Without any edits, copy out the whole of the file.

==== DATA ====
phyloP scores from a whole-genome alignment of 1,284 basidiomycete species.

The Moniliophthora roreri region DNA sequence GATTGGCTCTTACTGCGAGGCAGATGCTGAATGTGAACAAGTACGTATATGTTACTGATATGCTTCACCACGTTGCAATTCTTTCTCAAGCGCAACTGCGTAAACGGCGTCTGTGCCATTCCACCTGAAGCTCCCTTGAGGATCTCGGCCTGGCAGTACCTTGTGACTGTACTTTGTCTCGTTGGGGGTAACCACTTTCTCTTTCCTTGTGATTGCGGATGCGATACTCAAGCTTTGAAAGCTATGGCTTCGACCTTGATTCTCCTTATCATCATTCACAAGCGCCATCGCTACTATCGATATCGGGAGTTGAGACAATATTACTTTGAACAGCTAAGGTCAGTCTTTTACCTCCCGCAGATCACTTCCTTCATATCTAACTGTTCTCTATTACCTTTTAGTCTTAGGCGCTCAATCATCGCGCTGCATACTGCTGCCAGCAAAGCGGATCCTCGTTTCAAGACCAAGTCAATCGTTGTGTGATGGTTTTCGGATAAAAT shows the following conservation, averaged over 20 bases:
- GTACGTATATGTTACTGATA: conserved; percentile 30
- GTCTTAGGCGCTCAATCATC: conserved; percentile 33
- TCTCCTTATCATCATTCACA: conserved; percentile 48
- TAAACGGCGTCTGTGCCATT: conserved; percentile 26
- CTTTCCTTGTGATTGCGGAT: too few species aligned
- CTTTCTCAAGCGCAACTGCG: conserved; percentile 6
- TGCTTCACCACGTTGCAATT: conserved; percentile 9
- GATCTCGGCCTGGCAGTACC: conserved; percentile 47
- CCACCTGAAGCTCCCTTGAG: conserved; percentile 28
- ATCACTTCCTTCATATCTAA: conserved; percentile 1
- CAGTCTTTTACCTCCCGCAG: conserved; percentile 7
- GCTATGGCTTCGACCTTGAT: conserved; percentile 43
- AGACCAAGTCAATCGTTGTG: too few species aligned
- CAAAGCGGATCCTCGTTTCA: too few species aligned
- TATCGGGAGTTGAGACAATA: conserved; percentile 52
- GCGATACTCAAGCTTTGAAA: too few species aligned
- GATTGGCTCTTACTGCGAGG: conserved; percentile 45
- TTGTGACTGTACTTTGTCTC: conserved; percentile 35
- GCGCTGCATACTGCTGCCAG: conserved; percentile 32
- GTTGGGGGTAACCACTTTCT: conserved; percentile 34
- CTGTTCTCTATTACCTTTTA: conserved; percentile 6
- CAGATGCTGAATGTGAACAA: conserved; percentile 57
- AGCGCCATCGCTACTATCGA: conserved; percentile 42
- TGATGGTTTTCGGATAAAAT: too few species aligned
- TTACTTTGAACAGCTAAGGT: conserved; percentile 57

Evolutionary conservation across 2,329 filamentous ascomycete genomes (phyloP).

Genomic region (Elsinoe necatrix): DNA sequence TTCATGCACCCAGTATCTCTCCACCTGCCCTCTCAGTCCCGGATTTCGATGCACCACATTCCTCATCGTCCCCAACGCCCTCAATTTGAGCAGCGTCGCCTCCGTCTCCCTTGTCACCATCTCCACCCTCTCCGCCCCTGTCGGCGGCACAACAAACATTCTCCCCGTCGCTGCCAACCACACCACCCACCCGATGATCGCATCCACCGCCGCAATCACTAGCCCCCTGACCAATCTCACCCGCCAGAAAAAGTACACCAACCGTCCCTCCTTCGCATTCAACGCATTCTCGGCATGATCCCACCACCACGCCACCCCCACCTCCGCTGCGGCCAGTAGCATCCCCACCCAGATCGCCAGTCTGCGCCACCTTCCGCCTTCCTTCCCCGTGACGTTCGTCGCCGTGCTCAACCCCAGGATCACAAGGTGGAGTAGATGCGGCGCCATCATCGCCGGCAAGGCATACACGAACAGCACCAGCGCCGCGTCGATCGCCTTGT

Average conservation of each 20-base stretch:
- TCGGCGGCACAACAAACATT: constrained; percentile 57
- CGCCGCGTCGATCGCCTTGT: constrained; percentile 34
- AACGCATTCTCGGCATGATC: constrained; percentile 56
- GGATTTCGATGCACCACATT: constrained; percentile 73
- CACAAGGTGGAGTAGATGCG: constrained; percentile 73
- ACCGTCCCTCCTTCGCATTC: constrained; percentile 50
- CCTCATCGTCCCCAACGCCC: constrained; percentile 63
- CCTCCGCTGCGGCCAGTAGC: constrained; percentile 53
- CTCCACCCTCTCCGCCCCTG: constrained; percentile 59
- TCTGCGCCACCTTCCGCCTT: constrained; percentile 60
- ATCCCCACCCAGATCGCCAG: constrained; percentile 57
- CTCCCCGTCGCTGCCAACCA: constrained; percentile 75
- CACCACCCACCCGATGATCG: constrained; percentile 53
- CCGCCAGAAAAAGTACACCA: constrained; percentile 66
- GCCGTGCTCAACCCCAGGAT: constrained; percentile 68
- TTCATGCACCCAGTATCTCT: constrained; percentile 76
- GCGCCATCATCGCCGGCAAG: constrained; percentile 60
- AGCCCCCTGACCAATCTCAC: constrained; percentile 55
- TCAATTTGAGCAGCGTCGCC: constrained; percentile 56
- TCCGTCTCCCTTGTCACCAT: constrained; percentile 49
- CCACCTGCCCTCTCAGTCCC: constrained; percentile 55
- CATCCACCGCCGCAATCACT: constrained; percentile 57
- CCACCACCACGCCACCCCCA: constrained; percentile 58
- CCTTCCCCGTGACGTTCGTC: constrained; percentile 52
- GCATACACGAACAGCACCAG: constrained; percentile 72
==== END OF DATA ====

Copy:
phyloP scores from a whole-genome alignment of 1,284 basidiomycete species.

The Moniliophthora roreri region DNA sequence GATTGGCTCTTACTGCGAGGCAGATGCTGAATGTGAACAAGTACGTATATGTTACTGATATGCTTCACCACGTTGCAATTCTTTCTCAAGCGCAACTGCGTAAACGGCGTCTGTGCCATTCCACCTGAAGCTCCCTTGAGGATCTCGGCCTGGCAGTACCTTGTGACTGTACTTTGTCTCGTTGGGGGTAACCACTTTCTCTTTCCTTGTGATTGCGGATGCGATACTCAAGCTTTGAAAGCTATGGCTTCGACCTTGATTCTCCTTATCATCATTCACAAGCGCCATCGCTACTATCGATATCGGGAGTTGAGACAATATTACTTTGAACAGCTAAGGTCAGTCTTTTACCTCCCGCAGATCACTTCCTTCATATCTAACTGTTCTCTATTACCTTTTAGTCTTAGGCGCTCAATCATCGCGCTGCATACTGCTGCCAGCAAAGCGGATCCTCGTTTCAAGACCAAGTCAATCGTTGTGTGATGGTTTTCGGATAAAAT shows the following conservation, averaged over 20 bases:
- GTACGTATATGTTACTGATA: conserved; percentile 30
- GTCTTAGGCGCTCAATCATC: conserved; percentile 33
- TCTCCTTATCATCATTCACA: conserved; percentile 48
- TAAACGGCGTCTGTGCCATT: conserved; percentile 26
- CTTTCCTTGTGATTGCGGAT: too few species aligned
- CTTTCTCAAGCGCAACTGCG: conserved; percentile 6
- TGCTTCACCACGTTGCAATT: conserved; percentile 9
- GATCTCGGCCTGGCAGTACC: conserved; percentile 47
- CCACCTGAAGCTCCCTTGAG: conserved; percentile 28
- ATCACTTCCTTCATATCTAA: conserved; percentile 1
- CAGTCTTTTACCTCCCGCAG: conserved; percentile 7
- GCTATGGCTTCGACCTTGAT: conserved; percentile 43
- AGACCAAGTCAATCGTTGTG: too few species aligned
- CAAAGCGGATCCTCGTTTCA: too few species aligned
- TATCGGGAGTTGAGACAATA: conserved; percentile 52
- GCGATACTCAAGCTTTGAAA: too few species aligned
- GATTGGCTCTTACTGCGAGG: conserved; percentile 45
- TTGTGACTGTACTTTGTCTC: conserved; percentile 35
- GCGCTGCATACTGCTGCCAG: conserved; percentile 32
- GTTGGGGGTAACCACTTTCT: conserved; percentile 34
- CTGTTCTCTATTACCTTTTA: conserved; percentile 6
- CAGATGCTGAATGTGAACAA: conserved; percentile 57
- AGCGCCATCGCTACTATCGA: conserved; percentile 42
- TGATGGTTTTCGGATAAAAT: too few species aligned
- TTACTTTGAACAGCTAAGGT: conserved; percentile 57

Evolutionary conservation across 2,329 filamentous ascomycete genomes (phyloP).

Genomic region (Elsinoe necatrix): DNA sequence TTCATGCACCCAGTATCTCTCCACCTGCCCTCTCAGTCCCGGATTTCGATGCACCACATTCCTCATCGTCCCCAACGCCCTCAATTTGAGCAGCGTCGCCTCCGTCTCCCTTGTCACCATCTCCACCCTCTCCGCCCCTGTCGGCGGCACAACAAACATTCTCCCCGTCGCTGCCAACCACACCACCCACCCGATGATCGCATCCACCGCCGCAATCACTAGCCCCCTGACCAATCTCACCCGCCAGAAAAAGTACACCAACCGTCCCTCCTTCGCATTCAACGCATTCTCGGCATGATCCCACCACCACGCCACCCCCACCTCCGCTGCGGCCAGTAGCATCCCCACCCAGATCGCCAGTCTGCGCCACCTTCCGCCTTCCTTCCCCGTGACGTTCGTCGCCGTGCTCAACCCCAGGATCACAAGGTGGAGTAGATGCGGCGCCATCATCGCCGGCAAGGCATACACGAACAGCACCAGCGCCGCGTCGATCGCCTTGT

Average conservation of each 20-base stretch:
- TCGGCGGCACAACAAACATT: constrained; percentile 57
- CGCCGCGTCGATCGCCTTGT: constrained; percentile 34
- AACGCATTCTCGGCATGATC: constrained; percentile 56
- GGATTTCGATGCACCACATT: constrained; percentile 73
- CACAAGGTGGAGTAGATGCG: constrained; percentile 73
- ACCGTCCCTCCTTCGCATTC: constrained; percentile 50
- CCTCATCGTCCCCAACGCCC: constrained; percentile 63
- CCTCCGCTGCGGCCAGTAGC: constrained; percentile 53
- CTCCACCCTCTCCGCCCCTG: constrained; percentile 59
- TCTGCGCCACCTTCCGCCTT: constrained; percentile 60
- ATCCCCACCCAGATCGCCAG: constrained; percentile 57
- CTCCCCGTCGCTGCCAACCA: constrained; percentile 75
- CACCACCCACCCGATGATCG: constrained; percentile 53
- CCGCCAGAAAAAGTACACCA: constrained; percentile 66
- GCCGTGCTCAACCCCAGGAT: constrained; percentile 68
- TTCATGCACCCAGTATCTCT: constrained; percentile 76
- GCGCCATCATCGCCGGCAAG: constrained; percentile 60
- AGCCCCCTGACCAATCTCAC: constrained; percentile 55
- TCAATTTGAGCAGCGTCGCC: constrained; percentile 56
- TCCGTCTCCCTTGTCACCAT: constrained; percentile 49
- CCACCTGCCCTCTCAGTCCC: constrained; percentile 55
- CATCCACCGCCGCAATCACT: constrained; percentile 57
- CCACCACCACGCCACCCCCA: constrained; percentile 58
- CCTTCCCCGTGACGTTCGTC: constrained; percentile 52
- GCATACACGAACAGCACCAG: constrained; percentile 72